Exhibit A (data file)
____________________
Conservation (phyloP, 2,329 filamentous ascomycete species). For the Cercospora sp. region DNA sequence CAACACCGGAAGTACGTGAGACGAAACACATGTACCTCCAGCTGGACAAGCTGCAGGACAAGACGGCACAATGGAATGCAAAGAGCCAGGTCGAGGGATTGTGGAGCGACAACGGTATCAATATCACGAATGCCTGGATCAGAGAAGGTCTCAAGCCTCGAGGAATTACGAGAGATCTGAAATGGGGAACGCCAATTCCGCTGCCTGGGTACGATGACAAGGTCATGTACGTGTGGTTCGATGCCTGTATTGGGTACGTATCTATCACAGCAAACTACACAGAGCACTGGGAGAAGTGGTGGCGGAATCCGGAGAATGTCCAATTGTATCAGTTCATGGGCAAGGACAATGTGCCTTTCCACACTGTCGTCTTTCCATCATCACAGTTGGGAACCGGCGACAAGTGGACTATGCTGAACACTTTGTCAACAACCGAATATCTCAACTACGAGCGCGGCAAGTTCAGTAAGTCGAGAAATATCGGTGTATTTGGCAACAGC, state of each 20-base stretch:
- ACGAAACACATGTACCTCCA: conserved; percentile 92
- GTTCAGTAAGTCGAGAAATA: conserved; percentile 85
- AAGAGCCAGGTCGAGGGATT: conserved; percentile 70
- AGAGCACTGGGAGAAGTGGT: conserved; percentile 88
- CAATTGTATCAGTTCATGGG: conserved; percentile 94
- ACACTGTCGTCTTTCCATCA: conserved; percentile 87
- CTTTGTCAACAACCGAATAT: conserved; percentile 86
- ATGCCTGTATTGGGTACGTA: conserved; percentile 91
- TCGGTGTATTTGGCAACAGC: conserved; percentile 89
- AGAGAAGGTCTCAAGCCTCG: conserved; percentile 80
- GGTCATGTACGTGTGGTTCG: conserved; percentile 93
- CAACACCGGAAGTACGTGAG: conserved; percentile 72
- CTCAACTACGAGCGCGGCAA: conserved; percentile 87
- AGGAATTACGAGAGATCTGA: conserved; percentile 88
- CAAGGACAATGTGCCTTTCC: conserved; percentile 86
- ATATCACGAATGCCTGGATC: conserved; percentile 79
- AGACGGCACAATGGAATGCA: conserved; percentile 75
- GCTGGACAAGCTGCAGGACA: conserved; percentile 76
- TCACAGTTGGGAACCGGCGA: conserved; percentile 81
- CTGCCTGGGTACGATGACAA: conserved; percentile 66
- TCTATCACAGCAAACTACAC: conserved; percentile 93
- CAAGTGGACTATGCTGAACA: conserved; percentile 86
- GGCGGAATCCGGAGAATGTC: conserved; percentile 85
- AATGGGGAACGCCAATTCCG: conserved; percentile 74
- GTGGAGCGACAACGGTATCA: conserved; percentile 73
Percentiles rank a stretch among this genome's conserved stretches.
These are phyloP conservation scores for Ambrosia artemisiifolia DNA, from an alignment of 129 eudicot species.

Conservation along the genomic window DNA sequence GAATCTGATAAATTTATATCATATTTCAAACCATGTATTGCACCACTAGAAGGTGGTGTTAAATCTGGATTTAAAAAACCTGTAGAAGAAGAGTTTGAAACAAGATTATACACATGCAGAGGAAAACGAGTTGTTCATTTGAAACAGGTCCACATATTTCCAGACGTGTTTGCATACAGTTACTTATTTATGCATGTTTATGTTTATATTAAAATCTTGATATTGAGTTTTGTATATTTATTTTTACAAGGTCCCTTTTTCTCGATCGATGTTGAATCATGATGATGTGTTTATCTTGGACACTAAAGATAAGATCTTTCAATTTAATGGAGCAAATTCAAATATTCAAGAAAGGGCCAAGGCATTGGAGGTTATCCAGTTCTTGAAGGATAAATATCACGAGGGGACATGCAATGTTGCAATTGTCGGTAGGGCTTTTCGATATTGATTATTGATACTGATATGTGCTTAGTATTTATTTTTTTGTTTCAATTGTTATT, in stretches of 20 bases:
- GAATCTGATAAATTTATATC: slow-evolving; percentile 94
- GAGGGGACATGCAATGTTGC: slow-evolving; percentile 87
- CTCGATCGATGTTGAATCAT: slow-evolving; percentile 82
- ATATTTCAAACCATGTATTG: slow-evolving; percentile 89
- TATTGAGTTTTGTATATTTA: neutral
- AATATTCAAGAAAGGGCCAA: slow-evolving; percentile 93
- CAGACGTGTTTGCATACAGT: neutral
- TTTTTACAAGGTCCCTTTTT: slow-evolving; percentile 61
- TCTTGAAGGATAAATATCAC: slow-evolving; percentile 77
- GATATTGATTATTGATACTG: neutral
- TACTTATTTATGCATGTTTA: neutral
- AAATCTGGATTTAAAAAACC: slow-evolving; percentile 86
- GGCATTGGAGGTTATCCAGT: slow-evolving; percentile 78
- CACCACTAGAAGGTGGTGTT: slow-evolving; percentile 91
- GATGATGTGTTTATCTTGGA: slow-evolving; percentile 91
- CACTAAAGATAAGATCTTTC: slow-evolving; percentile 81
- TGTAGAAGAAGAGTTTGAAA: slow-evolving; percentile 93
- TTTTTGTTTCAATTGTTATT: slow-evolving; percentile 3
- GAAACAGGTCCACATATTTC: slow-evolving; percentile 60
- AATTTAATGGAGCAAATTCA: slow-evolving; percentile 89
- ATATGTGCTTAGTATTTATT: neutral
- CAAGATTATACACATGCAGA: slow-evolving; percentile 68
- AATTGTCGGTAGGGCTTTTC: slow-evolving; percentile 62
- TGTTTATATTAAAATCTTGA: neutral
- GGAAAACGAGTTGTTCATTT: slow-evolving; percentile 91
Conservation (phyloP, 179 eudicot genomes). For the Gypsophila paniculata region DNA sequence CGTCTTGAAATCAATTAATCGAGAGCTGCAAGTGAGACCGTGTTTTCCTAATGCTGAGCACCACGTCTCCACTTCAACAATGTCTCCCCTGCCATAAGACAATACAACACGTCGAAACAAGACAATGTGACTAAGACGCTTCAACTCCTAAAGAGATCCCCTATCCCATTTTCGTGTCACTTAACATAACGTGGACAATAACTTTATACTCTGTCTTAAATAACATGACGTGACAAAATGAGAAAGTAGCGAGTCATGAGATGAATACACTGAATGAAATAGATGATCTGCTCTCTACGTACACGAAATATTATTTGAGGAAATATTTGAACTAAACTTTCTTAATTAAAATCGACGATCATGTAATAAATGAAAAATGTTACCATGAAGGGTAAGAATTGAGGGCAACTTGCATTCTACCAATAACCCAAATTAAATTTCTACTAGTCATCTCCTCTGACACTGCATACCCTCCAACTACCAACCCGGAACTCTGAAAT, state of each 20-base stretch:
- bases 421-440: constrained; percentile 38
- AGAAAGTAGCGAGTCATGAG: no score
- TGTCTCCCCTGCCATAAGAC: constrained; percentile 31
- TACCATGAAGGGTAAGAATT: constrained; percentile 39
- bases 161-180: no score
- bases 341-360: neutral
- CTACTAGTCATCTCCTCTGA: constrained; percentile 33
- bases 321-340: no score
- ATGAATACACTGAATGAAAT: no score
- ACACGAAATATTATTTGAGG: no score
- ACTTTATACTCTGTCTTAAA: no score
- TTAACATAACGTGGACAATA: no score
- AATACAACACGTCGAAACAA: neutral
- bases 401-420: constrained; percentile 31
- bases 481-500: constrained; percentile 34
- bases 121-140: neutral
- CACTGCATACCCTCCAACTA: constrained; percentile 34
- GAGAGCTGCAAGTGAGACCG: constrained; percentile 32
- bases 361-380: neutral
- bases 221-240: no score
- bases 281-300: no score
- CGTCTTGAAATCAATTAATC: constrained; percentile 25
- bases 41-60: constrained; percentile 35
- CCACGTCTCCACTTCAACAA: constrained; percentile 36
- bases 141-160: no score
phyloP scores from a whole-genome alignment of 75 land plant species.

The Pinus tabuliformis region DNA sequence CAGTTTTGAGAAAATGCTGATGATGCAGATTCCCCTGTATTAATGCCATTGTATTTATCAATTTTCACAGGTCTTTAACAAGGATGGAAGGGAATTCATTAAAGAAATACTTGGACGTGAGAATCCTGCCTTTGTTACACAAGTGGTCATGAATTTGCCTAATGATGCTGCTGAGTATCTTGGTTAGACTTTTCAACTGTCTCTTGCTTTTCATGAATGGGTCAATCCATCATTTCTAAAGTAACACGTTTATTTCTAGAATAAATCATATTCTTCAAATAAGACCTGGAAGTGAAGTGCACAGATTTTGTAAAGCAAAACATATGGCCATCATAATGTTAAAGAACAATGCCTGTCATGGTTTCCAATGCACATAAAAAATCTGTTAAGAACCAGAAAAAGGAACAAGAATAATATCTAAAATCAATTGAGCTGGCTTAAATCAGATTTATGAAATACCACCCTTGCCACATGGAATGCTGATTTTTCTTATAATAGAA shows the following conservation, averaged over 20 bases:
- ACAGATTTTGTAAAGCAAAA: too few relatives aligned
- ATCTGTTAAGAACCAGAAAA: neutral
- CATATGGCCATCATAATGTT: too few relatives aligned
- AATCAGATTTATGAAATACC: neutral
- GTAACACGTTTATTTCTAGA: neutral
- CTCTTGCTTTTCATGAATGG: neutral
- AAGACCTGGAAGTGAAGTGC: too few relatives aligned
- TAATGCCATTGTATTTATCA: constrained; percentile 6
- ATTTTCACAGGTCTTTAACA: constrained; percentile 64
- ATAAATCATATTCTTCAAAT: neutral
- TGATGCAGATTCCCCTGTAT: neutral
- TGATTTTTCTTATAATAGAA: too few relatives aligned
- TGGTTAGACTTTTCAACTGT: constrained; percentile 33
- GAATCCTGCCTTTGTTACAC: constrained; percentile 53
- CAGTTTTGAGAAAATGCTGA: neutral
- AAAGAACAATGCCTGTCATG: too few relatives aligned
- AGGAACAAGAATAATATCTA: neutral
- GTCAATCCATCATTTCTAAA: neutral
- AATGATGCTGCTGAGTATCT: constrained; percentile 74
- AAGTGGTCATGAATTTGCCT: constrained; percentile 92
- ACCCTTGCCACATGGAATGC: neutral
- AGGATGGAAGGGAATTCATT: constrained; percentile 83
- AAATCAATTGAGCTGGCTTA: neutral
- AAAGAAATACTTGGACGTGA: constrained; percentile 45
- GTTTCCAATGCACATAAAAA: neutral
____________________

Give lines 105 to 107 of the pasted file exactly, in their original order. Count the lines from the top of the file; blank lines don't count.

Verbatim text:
- AAATCAATTGAGCTGGCTTA: neutral
- AAAGAAATACTTGGACGTGA: constrained; percentile 45
- GTTTCCAATGCACATAAAAA: neutral